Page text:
In this series, leaders tell stories about drawing on their core values in critical moments. For Lofton Holder ’90, grounding investing acumen in a connection to community builds trust and delivers returns.
According to a new study co-authored by Yale SOM’s Song Ma, those with cheerful and enthusiastic presentations are more likely to get venture capital funding—and less likely to build successful ventures.
A classic 1997 paper on mutual fund performance doesn’t describe present-day markets, Yale SOM's James Choi found.
Venture capitalist Eddie Thai ’12 says that the pandemic is doing economic damage to Vietnam’s globalization-driven tech sector, even as some companies in his portfolio see their valuations grow.
We asked Yale SOM’s James Choi, who has examined the implications of academic research for personal finance, what studies say about how to respond to a market crash.
A study by Yale SOM researchers suggests that when venture capital funding in a metropolitan area increases, industries with customers outside the region suffer and income inequality widens.
Most investing success is short lived, but venture capital is an exception, with top VCs beating the average year after year. A new study finds that consistent returns owe as much to a firm’s reputation and early luck as the smarts of its employees.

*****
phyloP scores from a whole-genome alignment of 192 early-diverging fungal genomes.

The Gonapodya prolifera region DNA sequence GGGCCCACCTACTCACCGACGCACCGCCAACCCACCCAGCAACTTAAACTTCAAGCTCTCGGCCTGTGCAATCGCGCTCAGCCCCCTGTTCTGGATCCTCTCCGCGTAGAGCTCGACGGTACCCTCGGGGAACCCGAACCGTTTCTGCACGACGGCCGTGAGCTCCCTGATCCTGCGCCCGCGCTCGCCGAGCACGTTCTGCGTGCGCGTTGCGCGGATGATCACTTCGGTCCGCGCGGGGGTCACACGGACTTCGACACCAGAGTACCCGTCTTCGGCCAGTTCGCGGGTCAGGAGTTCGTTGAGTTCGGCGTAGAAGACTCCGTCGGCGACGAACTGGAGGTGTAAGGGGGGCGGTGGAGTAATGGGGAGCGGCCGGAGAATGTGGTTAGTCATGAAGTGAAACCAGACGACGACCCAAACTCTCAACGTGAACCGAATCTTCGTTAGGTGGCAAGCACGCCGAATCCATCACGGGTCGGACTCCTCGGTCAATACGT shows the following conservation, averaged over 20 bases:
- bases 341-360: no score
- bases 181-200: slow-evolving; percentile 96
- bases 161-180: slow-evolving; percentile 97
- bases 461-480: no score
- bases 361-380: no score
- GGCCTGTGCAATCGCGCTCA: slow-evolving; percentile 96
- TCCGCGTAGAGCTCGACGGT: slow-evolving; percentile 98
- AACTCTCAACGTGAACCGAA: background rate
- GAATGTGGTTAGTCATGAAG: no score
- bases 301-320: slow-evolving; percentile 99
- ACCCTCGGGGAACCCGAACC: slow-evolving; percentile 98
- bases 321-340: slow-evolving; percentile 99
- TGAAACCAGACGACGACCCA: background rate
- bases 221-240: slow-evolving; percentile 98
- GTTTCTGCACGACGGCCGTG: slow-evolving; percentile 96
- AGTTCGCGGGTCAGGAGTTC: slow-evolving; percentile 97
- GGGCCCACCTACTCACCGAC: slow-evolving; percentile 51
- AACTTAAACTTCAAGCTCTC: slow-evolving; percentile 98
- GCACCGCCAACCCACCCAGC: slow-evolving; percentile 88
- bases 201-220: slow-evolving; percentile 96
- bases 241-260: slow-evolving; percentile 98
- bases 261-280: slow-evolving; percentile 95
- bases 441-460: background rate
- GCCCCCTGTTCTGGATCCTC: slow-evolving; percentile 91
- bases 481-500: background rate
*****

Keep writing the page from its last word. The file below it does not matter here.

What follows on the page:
A study by Yale SOM’s Song Ma shows that companies tend to invest in startups when they are struggling, in order to gain access to innovation and shore up an area of weakness.
As chief investment adviser for New York City, Ranji Nagaswami ’86 delivered the unvarnished truth when she discovered unwelcome news about the city’s pension funds.
When companies automatically enroll employees in retirement plans, the employees save more money for their later years. But the extra savings may exact a pre-retirement toll on their finances.
We asked Yale SOM’s James Choi how a proposed change to the way 401(k) plans are taxed might alter the way people save for retirement.